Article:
What IS humility? When we speak of someone being humble, do we picture them looking, being, or acting in a certain way? Is “being humble” the same as being weak, or having a lack of self-confidence? Or, is a false premise at work there? We’ll discuss that in our Thought of the Day. And, later, in today’s interview, he began as a UPS driver and worked his way up to President of the company. Ron Wallace will share Leadership Lessons from a UPS Driver, which just happens to be the name of his new book. That and more on today’s show.
Bob’s Thought of the Day
- People generally agree that humility is one of the most worthy character traits a person can possess. However, in modern western thought, humility is a concept that is often misunderstood.
- Imagine that the humblest man in the world is knocking at your door. As you go to greet him, what do you imagine he would look like? Would he be a meek character, staring at his shoes? If he even spoke, would it be a whisper? Would he be afraid to look into your eyes? This is not humility, that’s self-loathing, or at best, just really shy.
- Many years ago I co-authored a book called GOSSIP: Ten Pathways to Eliminate It From Your Life and Transform Your Soul with Lori Palatnik. As part of the book, we looked at humility from an ancient Jewish perspective, which teaches that Moses was the humblest man who ever lived. (Please know, this is not a slight to YOUR religious tradition. I’m just using mine as an example.)
- But how could Moses be called humble since he stood up to Pharaoh? Moses spoke firmly with confidence and said, “Let G-d’s people go!” He also led the Jewish people through forty years in the desert and then to victories in war. Moses was no meek and mild man. So why is he referred to as the epitome of humility?
- It’s because humility doesn’t come from thinking, “I’m nothing.” Rather, real humility comes from knowing, “I’m something–but I know that G-d is the source of all my talents, skills, and success.”
- There are many reasons you might have success: hard work, persistence, doing what others won’t do, and other reasons. So take pleasure in your success, but don’t take pride. This is the difference between humility and arrogance.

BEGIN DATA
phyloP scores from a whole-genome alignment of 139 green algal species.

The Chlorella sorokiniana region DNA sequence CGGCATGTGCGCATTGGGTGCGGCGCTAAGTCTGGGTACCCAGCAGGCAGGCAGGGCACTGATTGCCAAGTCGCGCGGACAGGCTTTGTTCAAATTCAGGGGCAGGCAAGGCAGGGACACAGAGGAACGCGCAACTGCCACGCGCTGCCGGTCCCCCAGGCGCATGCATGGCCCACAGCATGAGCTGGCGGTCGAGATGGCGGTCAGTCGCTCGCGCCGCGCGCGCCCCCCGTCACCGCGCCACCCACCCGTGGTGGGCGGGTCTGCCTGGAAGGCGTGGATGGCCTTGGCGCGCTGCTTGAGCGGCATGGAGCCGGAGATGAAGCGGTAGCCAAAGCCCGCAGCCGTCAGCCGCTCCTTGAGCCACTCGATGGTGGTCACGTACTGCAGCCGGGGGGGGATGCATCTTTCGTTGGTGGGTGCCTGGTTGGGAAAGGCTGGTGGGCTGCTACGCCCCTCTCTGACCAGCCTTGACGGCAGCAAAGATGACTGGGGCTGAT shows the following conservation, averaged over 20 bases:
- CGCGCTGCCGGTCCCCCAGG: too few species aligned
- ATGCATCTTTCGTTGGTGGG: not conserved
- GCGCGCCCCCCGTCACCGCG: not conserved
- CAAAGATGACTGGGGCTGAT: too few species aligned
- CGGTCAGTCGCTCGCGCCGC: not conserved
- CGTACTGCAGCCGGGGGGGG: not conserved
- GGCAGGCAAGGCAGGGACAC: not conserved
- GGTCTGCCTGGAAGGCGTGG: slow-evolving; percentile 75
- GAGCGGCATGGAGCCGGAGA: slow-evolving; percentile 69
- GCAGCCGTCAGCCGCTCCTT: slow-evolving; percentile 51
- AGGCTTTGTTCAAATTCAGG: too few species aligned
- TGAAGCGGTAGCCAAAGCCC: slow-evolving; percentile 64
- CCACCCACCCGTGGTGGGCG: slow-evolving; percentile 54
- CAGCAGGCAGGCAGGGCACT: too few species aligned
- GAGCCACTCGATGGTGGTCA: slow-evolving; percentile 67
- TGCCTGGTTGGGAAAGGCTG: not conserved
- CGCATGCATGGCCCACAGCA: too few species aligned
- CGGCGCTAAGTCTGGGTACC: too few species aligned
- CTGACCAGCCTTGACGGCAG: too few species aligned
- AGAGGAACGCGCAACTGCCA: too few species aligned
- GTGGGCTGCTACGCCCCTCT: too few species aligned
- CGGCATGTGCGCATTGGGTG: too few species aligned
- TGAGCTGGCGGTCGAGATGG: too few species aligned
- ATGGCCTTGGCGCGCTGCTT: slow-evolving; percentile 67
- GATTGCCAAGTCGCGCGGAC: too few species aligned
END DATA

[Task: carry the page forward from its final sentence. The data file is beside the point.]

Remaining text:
- Arrogance says, “It’s all about me. I did it alone and didn’t need anyone’s help.” Humility says, “I took responsibility for the things I could, but also had a great deal of help along the way.” It’s hard to be humble when you think you are the sole source of your success. But it’s easy to be humble when you realize that your success is the result of a lot more than JUST you.
- Perhaps humility can best be summed up in the words of Christian Theologian and novelist, C.S. Lewis, who wrote, “True humility is not thinking less of yourself; it is thinking of yourself … less.”
Interview with Ron Wallace
- Leadership is about having a values-based culture. Many companies espouse values but don’t live them. UPS is a very team-driven culture and uses simple principles in a structure that everyone can understand. It always comes back to the people. UPS doesn’t have heroes and superstars; the company is built on ordinary people.
- Humble leaders accomplish the most. They must delegate and trust their people. Once a person is trained, they are given valuable equipment and resources to use in their responsibilities. UPS wants the company’s managers to think like owners. Once you have the best people around you, let them do their job.
- UPS doesn’t practice the principle, “If it’s not broke, don’t fix it.” If it’s near-perfect, take another look at it and see how it can be improved.
- UPS very seldom uses titles; they work on a first-name basis.
- Ron shares a story of turning around Canada’s struggling UPS operations and credits the success to the team members.
- Leadership Lessons from a UPS Driver: Delivering a Culture of We, Not Me by Ron Wallace
- Follow Ron Wallace on Twitter
About the Book
The Go-Giver tells the story of an ambitious young man named Joe who yearns for success. Joe is a true go-getter, though sometimes he feels as if the harder and faster he works, the further away his goals seem to be. Joe learns that shifting his focus from getting to giving — constantly and consistently creating value for others — leads to exceptional returns.
Rapidly going from national bestseller to global phenomenon, The Go-Giver has gained a devoted following with over a million copies sold. It’s utilized as a resource in major corporations to small businesses, in schools and churches, in book clubs, and more. Nearly a decade since its original publication, this timeless story continues to help its readers find fulfillment and greater success in business, in their personal lives and in their communities.